Commonwealth Fund

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A Pro- Single Payer Doctor’s Concerns About Obamacare

Adam Gaffney | Salon.com | April 11, 2014

Believe me, the right's approach would be much worse. But the underinsured are getting a worse deal than you think

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America's Dismal International Rankings - Time to Innovate Our Way Out of Our Messes

Most Americans -- myself included -- think we live in the greatest country on earth. After all, we have the biggest economy, the most powerful military, the most pervasive popular culture, and, of course, the American Dream. We've got Wall Street and Silicon Valley, Walmart and Amazon, Hollywood and Nashville. We have -- well, we used to have -- the biggest city, the tallest building, and the largest manufacturing output. But when it comes to some of the basics, we're not doing so well. Take health care, for example. If you listen to politicians, we have the best health care in the world. And, indeed, if you have enough money (or really good insurance), happen to live in the right zip code, and manage to stumble upon the right doctors/hospitals, that's true. You can get the best health care in the world here.  But fail any one of those qualifiers, maybe not...

Commonwealth Fund Spotlights 3 Telemed Model Citizens

Paul Cerrato | Government Health IT | February 15, 2013

While the nation’s healthcare costs continue to drain the economy, several forward thinking provider organizations are finding ways to turn the situation around with carefully thought out telemed programs. A recent report from the Commonwealth Fund highlights the cost effective approaches used by three “model citizens.” Read More »

EHR Business Environment Must Change to Achieve Interoperability

Greg Slabodkin | Health Data Management | February 4, 2015

The main challenges for the nation’s health IT interoperability are not technical but business related. That’s the word from former National Coordinators for Health IT speaking in a panel session on Tuesday at ONC’s Annual Meeting in Washington. Farzad Mostashari, M.D., former National Coordinator for HIT and currently CEO of start-up Aledade which partners with independent primary care physicians, warned that business practices among some electronic health records vendors are inhibiting the sharing of health information by restricting information exchange with users of other EHR products.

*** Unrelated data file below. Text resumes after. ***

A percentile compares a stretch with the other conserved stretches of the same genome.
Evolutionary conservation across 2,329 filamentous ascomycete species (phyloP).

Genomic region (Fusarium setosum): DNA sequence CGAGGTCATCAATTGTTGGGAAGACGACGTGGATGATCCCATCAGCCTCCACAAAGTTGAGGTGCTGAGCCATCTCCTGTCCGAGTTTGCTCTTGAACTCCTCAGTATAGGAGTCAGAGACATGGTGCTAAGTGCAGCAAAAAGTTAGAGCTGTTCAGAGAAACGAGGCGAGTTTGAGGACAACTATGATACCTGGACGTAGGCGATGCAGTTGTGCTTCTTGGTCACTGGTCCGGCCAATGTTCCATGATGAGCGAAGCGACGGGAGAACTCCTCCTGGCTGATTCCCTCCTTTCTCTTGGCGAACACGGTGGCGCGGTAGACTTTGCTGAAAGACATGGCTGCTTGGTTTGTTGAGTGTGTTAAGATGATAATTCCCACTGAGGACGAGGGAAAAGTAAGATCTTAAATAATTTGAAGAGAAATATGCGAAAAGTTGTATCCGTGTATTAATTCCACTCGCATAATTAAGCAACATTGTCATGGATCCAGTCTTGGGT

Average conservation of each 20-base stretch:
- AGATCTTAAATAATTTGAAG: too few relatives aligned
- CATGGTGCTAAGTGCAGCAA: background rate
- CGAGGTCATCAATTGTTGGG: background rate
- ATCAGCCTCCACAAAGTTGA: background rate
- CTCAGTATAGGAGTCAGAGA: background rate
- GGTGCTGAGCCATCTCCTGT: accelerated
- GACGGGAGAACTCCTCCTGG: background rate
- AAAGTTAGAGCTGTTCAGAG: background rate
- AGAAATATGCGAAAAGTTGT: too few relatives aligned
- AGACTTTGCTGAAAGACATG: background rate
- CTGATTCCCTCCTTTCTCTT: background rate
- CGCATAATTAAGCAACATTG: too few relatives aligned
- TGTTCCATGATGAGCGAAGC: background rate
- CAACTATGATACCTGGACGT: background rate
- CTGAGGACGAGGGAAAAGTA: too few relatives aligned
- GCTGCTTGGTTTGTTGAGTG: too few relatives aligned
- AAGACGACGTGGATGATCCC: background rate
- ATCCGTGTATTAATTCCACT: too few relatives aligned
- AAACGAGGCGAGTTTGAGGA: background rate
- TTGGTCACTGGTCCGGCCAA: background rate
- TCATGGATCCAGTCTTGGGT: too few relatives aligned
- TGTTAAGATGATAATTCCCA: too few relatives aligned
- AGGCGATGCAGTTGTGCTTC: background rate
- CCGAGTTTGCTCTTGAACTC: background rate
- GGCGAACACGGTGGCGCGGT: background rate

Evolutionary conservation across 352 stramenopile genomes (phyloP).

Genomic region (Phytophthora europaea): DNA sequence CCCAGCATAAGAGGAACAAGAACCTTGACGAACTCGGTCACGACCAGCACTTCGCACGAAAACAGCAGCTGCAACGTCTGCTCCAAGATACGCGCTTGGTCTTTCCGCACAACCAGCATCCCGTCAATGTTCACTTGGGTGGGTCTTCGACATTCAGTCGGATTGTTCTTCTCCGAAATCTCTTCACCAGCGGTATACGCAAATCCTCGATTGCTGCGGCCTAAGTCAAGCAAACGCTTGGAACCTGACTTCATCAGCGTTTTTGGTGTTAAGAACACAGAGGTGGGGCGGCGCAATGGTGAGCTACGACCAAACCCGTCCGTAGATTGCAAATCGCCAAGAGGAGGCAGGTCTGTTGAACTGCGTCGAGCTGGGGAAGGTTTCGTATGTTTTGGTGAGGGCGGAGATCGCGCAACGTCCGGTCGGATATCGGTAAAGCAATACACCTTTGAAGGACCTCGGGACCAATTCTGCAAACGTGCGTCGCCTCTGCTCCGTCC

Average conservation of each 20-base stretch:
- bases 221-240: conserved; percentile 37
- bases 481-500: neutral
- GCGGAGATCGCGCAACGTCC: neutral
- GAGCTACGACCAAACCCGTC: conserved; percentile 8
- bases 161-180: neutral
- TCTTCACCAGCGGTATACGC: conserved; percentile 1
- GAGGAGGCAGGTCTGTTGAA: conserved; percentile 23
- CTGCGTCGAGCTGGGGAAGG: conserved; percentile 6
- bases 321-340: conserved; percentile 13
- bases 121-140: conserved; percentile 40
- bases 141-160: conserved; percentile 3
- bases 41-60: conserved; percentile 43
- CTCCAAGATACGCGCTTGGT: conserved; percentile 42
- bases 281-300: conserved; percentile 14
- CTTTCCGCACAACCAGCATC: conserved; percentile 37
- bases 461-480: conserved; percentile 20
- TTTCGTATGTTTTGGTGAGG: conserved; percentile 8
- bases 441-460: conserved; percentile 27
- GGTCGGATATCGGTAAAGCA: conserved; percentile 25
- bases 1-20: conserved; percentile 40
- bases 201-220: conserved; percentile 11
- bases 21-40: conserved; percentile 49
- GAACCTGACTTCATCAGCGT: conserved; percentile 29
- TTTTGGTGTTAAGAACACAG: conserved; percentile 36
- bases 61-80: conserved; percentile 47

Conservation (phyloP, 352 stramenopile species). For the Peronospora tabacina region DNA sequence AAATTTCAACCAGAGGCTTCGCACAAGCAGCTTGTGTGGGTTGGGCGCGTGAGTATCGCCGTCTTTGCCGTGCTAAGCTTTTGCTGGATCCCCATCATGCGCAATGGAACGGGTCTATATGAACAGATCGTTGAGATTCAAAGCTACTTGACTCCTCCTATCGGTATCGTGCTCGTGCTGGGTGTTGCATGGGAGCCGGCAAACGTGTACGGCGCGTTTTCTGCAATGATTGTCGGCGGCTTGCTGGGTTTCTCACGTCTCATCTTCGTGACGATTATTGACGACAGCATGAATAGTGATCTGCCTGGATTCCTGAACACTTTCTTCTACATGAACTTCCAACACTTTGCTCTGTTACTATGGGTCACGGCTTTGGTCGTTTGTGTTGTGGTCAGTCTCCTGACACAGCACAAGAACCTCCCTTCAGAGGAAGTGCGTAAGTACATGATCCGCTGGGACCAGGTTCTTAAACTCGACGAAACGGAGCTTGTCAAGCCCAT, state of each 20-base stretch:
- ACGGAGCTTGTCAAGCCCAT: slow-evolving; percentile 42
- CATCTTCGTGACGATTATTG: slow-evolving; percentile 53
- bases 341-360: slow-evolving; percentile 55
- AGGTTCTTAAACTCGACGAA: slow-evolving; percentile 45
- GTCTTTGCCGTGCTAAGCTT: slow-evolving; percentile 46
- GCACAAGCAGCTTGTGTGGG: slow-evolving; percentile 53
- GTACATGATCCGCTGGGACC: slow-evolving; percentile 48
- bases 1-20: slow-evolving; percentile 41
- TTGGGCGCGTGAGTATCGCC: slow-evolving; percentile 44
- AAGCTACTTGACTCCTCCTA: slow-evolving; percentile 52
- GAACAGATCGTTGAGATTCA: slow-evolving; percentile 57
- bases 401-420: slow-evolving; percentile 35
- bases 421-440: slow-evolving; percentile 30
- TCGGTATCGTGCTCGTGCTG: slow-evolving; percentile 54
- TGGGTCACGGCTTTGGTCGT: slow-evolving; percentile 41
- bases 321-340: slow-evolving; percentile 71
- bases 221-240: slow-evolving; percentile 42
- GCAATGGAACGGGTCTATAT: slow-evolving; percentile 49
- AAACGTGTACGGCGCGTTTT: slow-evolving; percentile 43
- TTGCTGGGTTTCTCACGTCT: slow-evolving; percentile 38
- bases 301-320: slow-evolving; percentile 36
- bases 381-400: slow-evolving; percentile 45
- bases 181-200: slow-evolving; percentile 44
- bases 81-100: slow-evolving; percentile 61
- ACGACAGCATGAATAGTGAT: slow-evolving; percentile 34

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Guess What: Docs Don't Like EHRs

It's kind of "dog-bites-man" type news, but there is even more evidence that physicians not only don't think EHRs are helping them but actually see them as contributing to burnout. Researchers at the Mayo Clinic found that use of EHRs (or computerized physician order entries -- CPOEs) was associated with lower satisfaction with time spent on clerical tasks, with nearly half of physicians saying the amount of time spent on clerical tasks was unreasonable.  No wonder the AMA CEO recently complained that physicians were turning into the "most expensive data entry force on the face of the planet."

Health IT Security, FHIR Focus of ONC Secure API Server Challenge

Elizabeth Snell | HealthIT Security | October 10, 2017

ONC is challenging healthcare stakeholders to build secure Fast Healthcare Interoperability Resources (FHIR) servers to improve health IT security and ensure that secure FHIR options are available in the future. The Secure API Server Showdown Challenge will ideally “identify unknown security vulnerabilities in the way open source FHIR servers are implemented,” ONC Office of Standards and Technology Director Steven Posnack, MS, MHS, wrote in a blog post...

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Insurance Industry Myths About the Uninsured

Wendell Potter | iWatch News | June 11, 2012